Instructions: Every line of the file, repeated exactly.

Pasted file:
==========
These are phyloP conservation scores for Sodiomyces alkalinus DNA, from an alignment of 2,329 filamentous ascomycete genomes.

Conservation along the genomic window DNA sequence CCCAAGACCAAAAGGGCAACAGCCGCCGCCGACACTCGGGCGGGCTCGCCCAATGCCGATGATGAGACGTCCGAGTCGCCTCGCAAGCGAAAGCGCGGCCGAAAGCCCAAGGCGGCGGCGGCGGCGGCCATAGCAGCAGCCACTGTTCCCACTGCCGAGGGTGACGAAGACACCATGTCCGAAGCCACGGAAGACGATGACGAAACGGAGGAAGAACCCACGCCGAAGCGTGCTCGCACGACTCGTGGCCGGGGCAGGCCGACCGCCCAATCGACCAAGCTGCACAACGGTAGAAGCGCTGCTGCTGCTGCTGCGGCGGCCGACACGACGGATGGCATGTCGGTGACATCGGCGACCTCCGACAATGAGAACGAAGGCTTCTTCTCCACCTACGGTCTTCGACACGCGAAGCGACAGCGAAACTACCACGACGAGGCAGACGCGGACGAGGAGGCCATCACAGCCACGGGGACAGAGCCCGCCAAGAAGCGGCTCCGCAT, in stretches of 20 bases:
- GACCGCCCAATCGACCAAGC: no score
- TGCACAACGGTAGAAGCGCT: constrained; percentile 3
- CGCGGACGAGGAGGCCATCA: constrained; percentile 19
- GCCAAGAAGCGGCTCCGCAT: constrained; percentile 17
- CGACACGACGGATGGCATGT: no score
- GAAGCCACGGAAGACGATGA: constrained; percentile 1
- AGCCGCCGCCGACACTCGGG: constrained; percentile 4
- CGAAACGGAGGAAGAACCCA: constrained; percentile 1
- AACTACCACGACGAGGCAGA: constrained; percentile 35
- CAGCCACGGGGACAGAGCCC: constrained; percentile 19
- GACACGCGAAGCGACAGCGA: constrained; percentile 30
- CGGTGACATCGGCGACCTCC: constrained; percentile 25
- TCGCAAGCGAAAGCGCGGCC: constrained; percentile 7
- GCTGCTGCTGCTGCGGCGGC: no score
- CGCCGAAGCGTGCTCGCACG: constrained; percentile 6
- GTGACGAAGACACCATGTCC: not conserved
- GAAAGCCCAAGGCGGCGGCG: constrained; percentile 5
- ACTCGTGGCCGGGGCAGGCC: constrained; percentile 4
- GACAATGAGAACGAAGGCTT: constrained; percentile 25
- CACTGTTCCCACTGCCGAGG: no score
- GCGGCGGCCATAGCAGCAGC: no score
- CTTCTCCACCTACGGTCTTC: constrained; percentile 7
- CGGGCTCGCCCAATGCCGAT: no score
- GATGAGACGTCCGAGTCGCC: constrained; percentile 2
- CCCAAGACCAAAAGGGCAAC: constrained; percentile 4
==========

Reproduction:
These are phyloP conservation scores for Sodiomyces alkalinus DNA, from an alignment of 2,329 filamentous ascomycete genomes.

Conservation along the genomic window DNA sequence CCCAAGACCAAAAGGGCAACAGCCGCCGCCGACACTCGGGCGGGCTCGCCCAATGCCGATGATGAGACGTCCGAGTCGCCTCGCAAGCGAAAGCGCGGCCGAAAGCCCAAGGCGGCGGCGGCGGCGGCCATAGCAGCAGCCACTGTTCCCACTGCCGAGGGTGACGAAGACACCATGTCCGAAGCCACGGAAGACGATGACGAAACGGAGGAAGAACCCACGCCGAAGCGTGCTCGCACGACTCGTGGCCGGGGCAGGCCGACCGCCCAATCGACCAAGCTGCACAACGGTAGAAGCGCTGCTGCTGCTGCTGCGGCGGCCGACACGACGGATGGCATGTCGGTGACATCGGCGACCTCCGACAATGAGAACGAAGGCTTCTTCTCCACCTACGGTCTTCGACACGCGAAGCGACAGCGAAACTACCACGACGAGGCAGACGCGGACGAGGAGGCCATCACAGCCACGGGGACAGAGCCCGCCAAGAAGCGGCTCCGCAT, in stretches of 20 bases:
- GACCGCCCAATCGACCAAGC: no score
- TGCACAACGGTAGAAGCGCT: constrained; percentile 3
- CGCGGACGAGGAGGCCATCA: constrained; percentile 19
- GCCAAGAAGCGGCTCCGCAT: constrained; percentile 17
- CGACACGACGGATGGCATGT: no score
- GAAGCCACGGAAGACGATGA: constrained; percentile 1
- AGCCGCCGCCGACACTCGGG: constrained; percentile 4
- CGAAACGGAGGAAGAACCCA: constrained; percentile 1
- AACTACCACGACGAGGCAGA: constrained; percentile 35
- CAGCCACGGGGACAGAGCCC: constrained; percentile 19
- GACACGCGAAGCGACAGCGA: constrained; percentile 30
- CGGTGACATCGGCGACCTCC: constrained; percentile 25
- TCGCAAGCGAAAGCGCGGCC: constrained; percentile 7
- GCTGCTGCTGCTGCGGCGGC: no score
- CGCCGAAGCGTGCTCGCACG: constrained; percentile 6
- GTGACGAAGACACCATGTCC: not conserved
- GAAAGCCCAAGGCGGCGGCG: constrained; percentile 5
- ACTCGTGGCCGGGGCAGGCC: constrained; percentile 4
- GACAATGAGAACGAAGGCTT: constrained; percentile 25
- CACTGTTCCCACTGCCGAGG: no score
- GCGGCGGCCATAGCAGCAGC: no score
- CTTCTCCACCTACGGTCTTC: constrained; percentile 7
- CGGGCTCGCCCAATGCCGAT: no score
- GATGAGACGTCCGAGTCGCC: constrained; percentile 2
- CCCAAGACCAAAAGGGCAAC: constrained; percentile 4